By Adrienne Leon, Special to the NNPA from The Atlanta Voice –
ATLANTA – Spelman College is receiving national media attention for hosting an unprecedented summit on lesbian, gay, bi-sexual, and transgender issues at Historically Black Colleges and Universities (HBCUs).
The Chronicle of Higher Education, National Public Radio, BET, and Color Lines News for Action are among the media outlets that wrote about the significance of the conference in dealing with gay and lesbian issues on Black college campuses.
Many observers, HBCU alumni, and fellow students commended Spelman administration as well as young panelists for leading the charge.
"Spelman College is leading HBCUs in opening up conversations about the needs and concerns of LGBT students," according to a column published in The Chronicle of Higher Education.
"These types of conversations need to take place on HBCU campuses throughout the nation," it continued. "For too long, gay and lesbian issues have been ignored at HBCUs, leaving behind a significant percentage of African-American students who are looking for support as they pursue their educations and develop their personal identities."
Dr. Beverly Guy-Shefthall, who helped spearhead the inaugural event, said she was "pleased and a little pleasantly surprised by the national coverage." She said the forum is just one of many initiatives she hopes to see in 2011.
Students and faculty from nine colleges, including Howard, Morgan State, North Carolina Central, and Southern universities, met in late April for the historic event titled "Facilitating Campus Climates of Pluralism, Inclusivity and Progressive Change at HBCUs."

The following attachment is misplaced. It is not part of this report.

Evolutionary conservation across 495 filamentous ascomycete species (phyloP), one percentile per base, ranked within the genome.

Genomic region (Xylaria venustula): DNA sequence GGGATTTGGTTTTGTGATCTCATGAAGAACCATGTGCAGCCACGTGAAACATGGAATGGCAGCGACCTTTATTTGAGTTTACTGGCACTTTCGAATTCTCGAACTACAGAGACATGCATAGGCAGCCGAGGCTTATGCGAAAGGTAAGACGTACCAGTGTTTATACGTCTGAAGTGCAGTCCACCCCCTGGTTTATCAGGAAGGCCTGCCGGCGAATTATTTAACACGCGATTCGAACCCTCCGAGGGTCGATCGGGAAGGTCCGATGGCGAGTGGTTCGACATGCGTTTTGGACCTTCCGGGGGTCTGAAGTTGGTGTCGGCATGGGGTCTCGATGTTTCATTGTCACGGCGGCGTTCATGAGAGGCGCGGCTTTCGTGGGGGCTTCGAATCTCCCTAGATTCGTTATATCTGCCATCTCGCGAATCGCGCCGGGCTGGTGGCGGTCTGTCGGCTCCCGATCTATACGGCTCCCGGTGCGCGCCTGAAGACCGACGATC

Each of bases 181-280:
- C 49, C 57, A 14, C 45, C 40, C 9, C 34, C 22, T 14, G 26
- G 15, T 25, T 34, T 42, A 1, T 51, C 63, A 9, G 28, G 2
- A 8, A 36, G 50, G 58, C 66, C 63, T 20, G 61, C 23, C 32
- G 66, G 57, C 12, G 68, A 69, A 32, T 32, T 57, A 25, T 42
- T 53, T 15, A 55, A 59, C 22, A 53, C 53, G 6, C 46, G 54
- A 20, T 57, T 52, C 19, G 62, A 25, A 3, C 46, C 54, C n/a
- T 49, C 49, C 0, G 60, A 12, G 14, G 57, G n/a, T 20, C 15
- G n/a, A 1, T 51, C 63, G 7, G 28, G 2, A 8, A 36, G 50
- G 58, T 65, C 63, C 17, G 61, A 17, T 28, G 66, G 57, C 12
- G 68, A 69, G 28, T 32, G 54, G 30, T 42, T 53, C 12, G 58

Besides raising awareness of alternative lifestyles topics – often considered taboo in Black communities – participants also offered suggestions on how to make Black campuses more inclusive to LGBT students.
JeShawna Wholley, former president of Afrekete, Spelman's LGBT/Queer advocacy group, called the forum "brave but necessary." "It's our privilege and right to be out," she said. She and fellow panelists shared their vision for broad-scale transformation in 10 years at Black institutions concerning diversity and homophobia that exists on campus.
Howard alumna Victoria Kirby recommended more discussions on gender and sexuality across the board in curriculum.
Spelman alumna Moya Bailey identified a need for LGBT resource centers at every HBCU. She added that at least one staff member sensitive to the issue should be consulted when policies are made.
Guy-Shefthall said many Black colleges have been slow to launch LGBT initiatives because of their historic religious affiliations. She said the Spelman forum was held at an urgent time, however, referencing national reports of gay and lesbian students committing suicide out of fear of discrimination or ostracism.
Last September, a gay Rutgers student jumped to his death after discovering his sexual encounter had been exposed online.
The LGBT "intolerance" issue was raised at Morehouse College in 2009, meanwhile, when a newly implemented dress code prohibited students at the all-male school from wearing pumps, dresses and other attire associated with women's clothing.
The situation prompted some Morehouse students – including activists from the sister college, Spelman – to better promote a "safe space" through programs and clubs for those who choose alternative lifestyles.
Guy-Shefthall said promoting a safe space for LGBT students was the purpose of the pluralism forum. She said a 300-page packet given to summit attendees – which contains recommendations to promote course offerings, staff training, and campus activities – also will be distributed to all 105 HBCUs.
"We're planning to get a working committee in an effort to continue projects on Black campuses," she added.
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